“If they are going to charge him tomorrow afternoon, they could have picked him up tomorrow morning.
“There is no need to make him spend the night behind bars and it is a clear abuse of power,” he said to reporters at the rally.
He urged the Attorney-General to provide evidence against Najib instead of merely charging him.
“Tomorrow will be the eighth charge against Najib and they have yet to provide any evidence so far.
“Just yesterday, Attorney-General Tommy Thomas told a news outlet that he still has not received the investigation papers on the RM2.6 billion donation.
“So it does not make sense that Najib is being arrested and charged the following day.
“Therefore, it is clear that Tun M has instructed the MACC chief to conduct this arrest. They are being used as his revenge tool,” Lokman said.
Lokman also dubbed Amla, which Najib is being charged under, as Malaysia’s new Internal Security Act (ISA) that was used against dissidents.
“Yes, we can say that Amla is the new ISA because apparently it can be used by Dr M to charge just about anyone without any proof.
“Under Amla, those accused are immediately guilty until proven innocence. In this case, Najib needs to prove that the money came from a ‘halal’ source,” he said.
Lokman said the group will also submit a memorandum to the Yang di-Pertuan Agong on September 26 to call for an intervention by the Conference of Malay Rulers.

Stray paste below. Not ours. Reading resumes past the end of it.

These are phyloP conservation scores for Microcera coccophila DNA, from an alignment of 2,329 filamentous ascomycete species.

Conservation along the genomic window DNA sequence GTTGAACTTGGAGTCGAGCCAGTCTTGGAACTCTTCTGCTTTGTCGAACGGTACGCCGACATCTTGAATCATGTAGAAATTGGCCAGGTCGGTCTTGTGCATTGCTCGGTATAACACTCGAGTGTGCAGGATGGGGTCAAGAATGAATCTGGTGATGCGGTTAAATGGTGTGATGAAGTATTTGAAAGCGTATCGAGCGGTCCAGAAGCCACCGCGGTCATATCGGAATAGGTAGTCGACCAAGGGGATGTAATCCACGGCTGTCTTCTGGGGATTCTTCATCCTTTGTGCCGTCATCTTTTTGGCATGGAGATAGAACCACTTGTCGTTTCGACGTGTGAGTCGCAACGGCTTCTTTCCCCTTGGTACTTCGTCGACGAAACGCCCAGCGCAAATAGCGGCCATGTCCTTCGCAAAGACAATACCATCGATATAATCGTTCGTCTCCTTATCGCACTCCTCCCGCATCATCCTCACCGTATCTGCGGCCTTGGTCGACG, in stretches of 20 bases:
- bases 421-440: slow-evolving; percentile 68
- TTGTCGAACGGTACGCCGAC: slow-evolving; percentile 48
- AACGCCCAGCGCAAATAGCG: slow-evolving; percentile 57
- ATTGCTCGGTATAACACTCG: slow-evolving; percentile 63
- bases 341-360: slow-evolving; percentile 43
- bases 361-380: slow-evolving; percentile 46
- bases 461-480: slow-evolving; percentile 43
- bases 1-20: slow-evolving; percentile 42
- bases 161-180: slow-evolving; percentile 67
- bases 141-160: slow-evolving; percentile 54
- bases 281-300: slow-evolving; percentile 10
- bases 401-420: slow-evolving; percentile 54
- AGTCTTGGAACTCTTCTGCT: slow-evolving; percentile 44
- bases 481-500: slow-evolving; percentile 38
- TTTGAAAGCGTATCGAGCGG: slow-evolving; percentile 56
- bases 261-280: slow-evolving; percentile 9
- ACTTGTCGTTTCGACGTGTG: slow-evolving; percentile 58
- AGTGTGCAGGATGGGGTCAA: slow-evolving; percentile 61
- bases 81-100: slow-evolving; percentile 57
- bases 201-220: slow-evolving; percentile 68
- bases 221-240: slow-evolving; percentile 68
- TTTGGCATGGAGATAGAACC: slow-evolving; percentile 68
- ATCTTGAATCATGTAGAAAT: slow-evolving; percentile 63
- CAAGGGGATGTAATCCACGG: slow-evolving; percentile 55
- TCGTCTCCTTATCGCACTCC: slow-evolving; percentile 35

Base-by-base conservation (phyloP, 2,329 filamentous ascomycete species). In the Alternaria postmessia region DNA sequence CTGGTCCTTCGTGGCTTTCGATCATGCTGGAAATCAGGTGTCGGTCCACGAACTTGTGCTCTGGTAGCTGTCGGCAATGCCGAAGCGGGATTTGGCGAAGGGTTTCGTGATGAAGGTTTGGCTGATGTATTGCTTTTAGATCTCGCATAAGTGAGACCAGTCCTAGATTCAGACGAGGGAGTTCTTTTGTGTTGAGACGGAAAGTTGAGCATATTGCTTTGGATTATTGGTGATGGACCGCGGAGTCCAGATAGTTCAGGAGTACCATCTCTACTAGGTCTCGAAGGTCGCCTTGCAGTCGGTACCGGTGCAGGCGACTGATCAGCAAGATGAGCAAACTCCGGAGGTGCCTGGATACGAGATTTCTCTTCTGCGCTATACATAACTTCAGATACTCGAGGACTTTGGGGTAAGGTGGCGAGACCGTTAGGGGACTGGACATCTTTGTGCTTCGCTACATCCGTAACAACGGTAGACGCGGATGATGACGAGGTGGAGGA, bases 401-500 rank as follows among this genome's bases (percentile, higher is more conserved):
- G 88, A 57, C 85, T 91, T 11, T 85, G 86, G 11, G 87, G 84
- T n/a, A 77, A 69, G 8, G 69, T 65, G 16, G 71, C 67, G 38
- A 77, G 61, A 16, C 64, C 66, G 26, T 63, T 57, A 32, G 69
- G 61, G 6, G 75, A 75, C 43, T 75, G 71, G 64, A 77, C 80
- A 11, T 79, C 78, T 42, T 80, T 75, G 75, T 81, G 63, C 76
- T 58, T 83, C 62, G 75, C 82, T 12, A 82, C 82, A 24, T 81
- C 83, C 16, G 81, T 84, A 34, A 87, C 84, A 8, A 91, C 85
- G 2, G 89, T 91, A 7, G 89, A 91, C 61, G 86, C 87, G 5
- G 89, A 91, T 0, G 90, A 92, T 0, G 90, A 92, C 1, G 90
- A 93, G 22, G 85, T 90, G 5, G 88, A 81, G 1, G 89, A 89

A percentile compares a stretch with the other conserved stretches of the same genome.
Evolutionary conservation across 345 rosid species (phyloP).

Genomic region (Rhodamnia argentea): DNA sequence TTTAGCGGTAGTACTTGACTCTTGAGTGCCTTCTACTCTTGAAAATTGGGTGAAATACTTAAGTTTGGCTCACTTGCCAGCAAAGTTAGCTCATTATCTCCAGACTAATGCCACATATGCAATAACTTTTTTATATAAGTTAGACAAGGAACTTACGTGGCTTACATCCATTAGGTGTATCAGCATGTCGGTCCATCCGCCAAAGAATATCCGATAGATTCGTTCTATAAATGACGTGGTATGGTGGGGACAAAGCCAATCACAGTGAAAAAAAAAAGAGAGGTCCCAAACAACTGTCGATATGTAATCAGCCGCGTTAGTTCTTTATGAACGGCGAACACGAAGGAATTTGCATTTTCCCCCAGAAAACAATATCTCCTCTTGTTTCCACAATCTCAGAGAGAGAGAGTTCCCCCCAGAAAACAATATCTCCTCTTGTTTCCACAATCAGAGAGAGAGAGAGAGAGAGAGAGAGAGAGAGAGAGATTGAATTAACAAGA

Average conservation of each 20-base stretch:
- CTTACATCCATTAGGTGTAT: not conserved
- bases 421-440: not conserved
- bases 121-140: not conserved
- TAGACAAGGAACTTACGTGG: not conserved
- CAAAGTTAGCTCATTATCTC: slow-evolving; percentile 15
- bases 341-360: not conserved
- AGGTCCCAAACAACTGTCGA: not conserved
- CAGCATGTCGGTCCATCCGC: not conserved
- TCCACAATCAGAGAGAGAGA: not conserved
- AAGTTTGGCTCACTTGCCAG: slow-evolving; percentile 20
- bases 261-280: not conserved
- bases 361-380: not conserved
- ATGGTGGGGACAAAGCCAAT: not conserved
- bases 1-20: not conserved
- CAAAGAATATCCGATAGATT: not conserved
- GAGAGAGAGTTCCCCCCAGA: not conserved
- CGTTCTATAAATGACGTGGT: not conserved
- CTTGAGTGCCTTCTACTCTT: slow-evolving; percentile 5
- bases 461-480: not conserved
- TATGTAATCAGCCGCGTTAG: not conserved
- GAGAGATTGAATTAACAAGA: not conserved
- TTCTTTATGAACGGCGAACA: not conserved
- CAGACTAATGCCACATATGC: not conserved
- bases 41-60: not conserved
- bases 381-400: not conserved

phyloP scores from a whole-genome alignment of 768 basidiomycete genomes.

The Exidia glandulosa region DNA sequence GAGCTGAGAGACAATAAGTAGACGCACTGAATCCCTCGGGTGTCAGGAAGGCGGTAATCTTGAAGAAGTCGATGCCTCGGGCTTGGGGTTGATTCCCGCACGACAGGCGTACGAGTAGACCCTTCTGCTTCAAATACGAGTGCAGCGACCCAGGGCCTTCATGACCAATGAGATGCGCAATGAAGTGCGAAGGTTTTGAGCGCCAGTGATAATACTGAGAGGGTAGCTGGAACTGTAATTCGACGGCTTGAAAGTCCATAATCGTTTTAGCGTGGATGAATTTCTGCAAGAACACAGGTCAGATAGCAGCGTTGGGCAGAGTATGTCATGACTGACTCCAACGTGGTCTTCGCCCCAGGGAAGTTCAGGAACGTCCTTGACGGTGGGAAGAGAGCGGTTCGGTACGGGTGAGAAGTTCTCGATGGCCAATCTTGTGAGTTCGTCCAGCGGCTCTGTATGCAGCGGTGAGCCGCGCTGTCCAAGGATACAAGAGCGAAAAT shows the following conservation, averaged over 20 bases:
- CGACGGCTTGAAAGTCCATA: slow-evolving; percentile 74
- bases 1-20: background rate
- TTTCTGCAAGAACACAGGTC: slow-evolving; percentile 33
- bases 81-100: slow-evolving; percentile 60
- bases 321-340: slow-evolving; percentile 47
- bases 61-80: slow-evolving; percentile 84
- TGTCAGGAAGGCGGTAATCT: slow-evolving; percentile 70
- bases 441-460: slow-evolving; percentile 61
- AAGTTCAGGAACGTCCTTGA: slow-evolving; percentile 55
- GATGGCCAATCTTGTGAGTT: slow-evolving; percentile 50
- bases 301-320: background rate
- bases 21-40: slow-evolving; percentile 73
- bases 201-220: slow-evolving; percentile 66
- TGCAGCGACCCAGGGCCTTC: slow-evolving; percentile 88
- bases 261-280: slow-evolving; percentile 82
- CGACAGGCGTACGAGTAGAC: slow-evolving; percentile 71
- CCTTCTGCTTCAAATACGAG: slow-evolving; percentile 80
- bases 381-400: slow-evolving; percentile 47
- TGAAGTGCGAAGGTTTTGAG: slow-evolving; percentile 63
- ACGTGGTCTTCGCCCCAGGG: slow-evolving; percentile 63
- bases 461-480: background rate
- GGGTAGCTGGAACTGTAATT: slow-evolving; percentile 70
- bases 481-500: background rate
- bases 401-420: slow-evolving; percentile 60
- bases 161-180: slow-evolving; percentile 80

“We want to protect the institution of Malay rulers and we want them to intervene and ensure that Amla will not be misused by Mahathir’s regime,” he said.
Several NGOs including Civil and Human Rights Movement Malaysia (Charm) were also present at the rally.
Charm president, Daniel Goh said this treatment of Najib by the MACC was a gross violation of human rights.
“We urge the government of today to treat everyone fairly,” he said.
The crowd dispersed peacefully at around 10.30pm.
Detained overnight, Najib left the MACC headquarters in Putrajaya for questioning by the police in Kuala Lumpur before being taken to court to face charges.
He left at 8.55am in a black Toyota Alphard and was escorted by the police and graft investigators.
On Tuesday, it was reported that Najib’s wife Rosmah Mansor could also face up to 20 criminal charges soon, most of them related to money laundering. Speculation is rife that she could be charged on Sept 21.
Earlier report: Sept 19, Najib to be Detained Overnight, to be Charged over RM2.6 Billion Tomorrow